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Lebanon repatriates nationals in rare flights despite virus

Lebanon repatriates nationals in rare flights despite virus

AFP
Beirut
Lebanon on Sunday started repatriating nationals who were stranded abroad in its first flights in weeks since it closed its international airport to stem the novel coronavirus.
Many Lebanese work abroad, in the Gulf or in Africa, while thousands of youth study in Europe.
The first of four planes touched down at the Beirut international airport late in the morning bringing in 78 passengers from Riyadh, local television reported.
A second carrying 79 passengers from Abu Dhabi followed in the afternoon, the National News Agency said.
Local television showed health personnel in protective gear taking the temperature of disembarking passengers.
The Mediterranean country announced a lockdown and closed its airport from March 19 as part of measures to curb the spread of COVID-19, which has officially infected 527 people and killed 18 nationwide.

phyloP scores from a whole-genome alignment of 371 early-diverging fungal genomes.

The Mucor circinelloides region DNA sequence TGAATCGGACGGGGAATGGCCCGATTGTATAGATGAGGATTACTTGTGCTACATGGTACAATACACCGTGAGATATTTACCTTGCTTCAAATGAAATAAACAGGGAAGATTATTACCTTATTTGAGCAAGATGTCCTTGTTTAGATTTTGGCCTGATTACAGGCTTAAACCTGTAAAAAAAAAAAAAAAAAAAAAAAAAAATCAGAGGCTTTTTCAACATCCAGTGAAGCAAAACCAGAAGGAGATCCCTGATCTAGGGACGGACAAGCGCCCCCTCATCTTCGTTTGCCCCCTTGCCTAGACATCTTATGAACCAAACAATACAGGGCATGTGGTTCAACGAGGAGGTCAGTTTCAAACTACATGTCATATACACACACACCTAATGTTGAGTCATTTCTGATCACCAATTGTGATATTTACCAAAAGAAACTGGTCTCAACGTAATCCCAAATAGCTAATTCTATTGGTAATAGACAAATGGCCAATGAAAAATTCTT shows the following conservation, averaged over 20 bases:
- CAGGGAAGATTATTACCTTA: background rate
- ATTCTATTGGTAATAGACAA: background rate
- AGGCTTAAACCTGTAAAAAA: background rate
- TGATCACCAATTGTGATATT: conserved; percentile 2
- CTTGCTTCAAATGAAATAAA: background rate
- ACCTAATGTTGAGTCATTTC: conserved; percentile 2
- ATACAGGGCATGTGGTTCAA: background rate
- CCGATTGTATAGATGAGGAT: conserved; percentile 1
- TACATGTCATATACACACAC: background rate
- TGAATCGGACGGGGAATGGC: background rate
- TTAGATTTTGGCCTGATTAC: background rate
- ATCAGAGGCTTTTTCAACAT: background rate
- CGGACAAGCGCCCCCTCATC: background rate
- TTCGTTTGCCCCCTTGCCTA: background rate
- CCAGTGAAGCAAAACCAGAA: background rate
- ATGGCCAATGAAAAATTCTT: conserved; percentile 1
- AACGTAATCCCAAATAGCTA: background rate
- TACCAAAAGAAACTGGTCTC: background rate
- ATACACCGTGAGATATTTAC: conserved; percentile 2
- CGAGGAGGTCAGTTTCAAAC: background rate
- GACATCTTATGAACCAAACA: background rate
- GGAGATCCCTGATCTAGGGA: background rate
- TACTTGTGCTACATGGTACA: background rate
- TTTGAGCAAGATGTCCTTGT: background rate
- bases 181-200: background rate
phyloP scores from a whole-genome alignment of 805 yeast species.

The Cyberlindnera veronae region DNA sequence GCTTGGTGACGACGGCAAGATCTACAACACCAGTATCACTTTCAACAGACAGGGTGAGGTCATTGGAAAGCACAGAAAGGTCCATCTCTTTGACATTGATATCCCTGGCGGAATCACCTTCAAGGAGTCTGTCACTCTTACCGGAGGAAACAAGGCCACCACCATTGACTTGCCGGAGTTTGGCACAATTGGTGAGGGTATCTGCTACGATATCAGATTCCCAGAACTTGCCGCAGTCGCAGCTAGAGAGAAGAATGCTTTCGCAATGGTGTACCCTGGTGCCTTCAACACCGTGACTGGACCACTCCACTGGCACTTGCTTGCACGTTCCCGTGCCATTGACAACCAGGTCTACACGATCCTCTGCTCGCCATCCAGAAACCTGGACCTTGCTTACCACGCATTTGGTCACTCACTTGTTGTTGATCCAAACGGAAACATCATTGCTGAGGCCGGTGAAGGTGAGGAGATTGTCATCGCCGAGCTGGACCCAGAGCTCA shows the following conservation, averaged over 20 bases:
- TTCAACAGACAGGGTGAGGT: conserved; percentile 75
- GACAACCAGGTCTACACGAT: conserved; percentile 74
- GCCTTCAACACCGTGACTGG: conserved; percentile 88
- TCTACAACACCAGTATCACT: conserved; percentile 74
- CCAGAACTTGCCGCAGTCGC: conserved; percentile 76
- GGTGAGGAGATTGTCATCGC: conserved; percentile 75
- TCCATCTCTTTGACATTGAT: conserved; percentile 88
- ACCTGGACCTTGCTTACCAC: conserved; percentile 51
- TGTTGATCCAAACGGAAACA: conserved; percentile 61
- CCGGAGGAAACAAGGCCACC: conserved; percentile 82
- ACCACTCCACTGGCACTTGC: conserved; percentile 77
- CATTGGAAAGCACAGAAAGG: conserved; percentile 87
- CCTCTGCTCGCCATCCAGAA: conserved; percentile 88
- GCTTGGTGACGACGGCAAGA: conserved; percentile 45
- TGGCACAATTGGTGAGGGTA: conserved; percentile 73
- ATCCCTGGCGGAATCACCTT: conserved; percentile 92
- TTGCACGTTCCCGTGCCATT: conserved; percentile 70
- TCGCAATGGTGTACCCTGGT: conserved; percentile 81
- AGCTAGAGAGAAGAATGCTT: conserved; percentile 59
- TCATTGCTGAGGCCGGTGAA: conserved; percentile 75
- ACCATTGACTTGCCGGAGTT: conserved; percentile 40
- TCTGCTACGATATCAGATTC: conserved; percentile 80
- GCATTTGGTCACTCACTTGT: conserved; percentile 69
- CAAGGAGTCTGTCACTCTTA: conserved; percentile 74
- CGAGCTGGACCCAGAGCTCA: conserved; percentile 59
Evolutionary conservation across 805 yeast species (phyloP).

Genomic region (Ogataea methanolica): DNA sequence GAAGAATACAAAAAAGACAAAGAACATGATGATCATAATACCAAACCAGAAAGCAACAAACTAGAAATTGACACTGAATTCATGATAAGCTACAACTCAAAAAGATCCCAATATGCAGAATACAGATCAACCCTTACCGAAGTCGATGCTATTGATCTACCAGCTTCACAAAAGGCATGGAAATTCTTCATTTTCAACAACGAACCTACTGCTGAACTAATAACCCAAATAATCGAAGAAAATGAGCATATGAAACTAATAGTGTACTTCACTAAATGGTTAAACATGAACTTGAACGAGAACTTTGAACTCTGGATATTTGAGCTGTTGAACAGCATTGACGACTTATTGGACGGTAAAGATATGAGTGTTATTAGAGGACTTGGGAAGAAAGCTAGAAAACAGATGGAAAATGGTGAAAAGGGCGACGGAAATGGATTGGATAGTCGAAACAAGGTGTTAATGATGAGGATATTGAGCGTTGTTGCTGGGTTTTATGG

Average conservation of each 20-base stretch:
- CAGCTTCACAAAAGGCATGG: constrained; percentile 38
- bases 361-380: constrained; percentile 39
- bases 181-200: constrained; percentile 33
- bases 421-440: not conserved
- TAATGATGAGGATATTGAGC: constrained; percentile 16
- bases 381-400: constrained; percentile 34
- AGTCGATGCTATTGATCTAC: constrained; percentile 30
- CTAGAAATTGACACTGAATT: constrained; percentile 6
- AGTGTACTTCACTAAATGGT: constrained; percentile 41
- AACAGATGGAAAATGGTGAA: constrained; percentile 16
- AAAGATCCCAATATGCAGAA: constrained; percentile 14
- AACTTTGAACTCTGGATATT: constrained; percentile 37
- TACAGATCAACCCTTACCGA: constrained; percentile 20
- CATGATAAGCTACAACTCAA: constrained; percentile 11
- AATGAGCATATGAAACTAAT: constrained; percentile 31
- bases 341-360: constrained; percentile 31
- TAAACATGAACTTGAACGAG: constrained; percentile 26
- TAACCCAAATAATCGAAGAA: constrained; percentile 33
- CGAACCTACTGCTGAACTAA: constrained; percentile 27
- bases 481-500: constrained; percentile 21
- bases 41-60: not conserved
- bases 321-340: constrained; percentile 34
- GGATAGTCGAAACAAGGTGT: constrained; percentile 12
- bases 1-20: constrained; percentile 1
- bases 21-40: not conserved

An AFP photographer saw a dozen buses outside the airport, which the health ministry said were to transport the passengers to their homes to self-quarantine or to a hotel to await the results of tests on arrival.
Prime Minister Hassan Diab had arrived earlier amid heavy deployment of the Lebanese army.
Authorities said more than 20,000 people had signed up to be repatriated in total this week or at the end of the month.
Lebanese carrier Middle East Airlines said flights would land in Beirut later on Sunday from Lagos and Abidjan.
It has also announced return trips to Paris, Madrid and Kinshasa on Tuesday.
Lebanese returning home must either test negative for the virus no longer than three days before their return, or be tested immediately upon arrival, according to government guidelines.
They must pay for their own ticket and their families are not allowed to meet them at the airport.
The government has said priority will be given to those with critical health conditions such as diabetes or cancer, those aged over 60 and under 18, and families.
But critics have complained of steep ticket fares, while a financial crisis has severely restricted transactions from Lebanese bank accounts.

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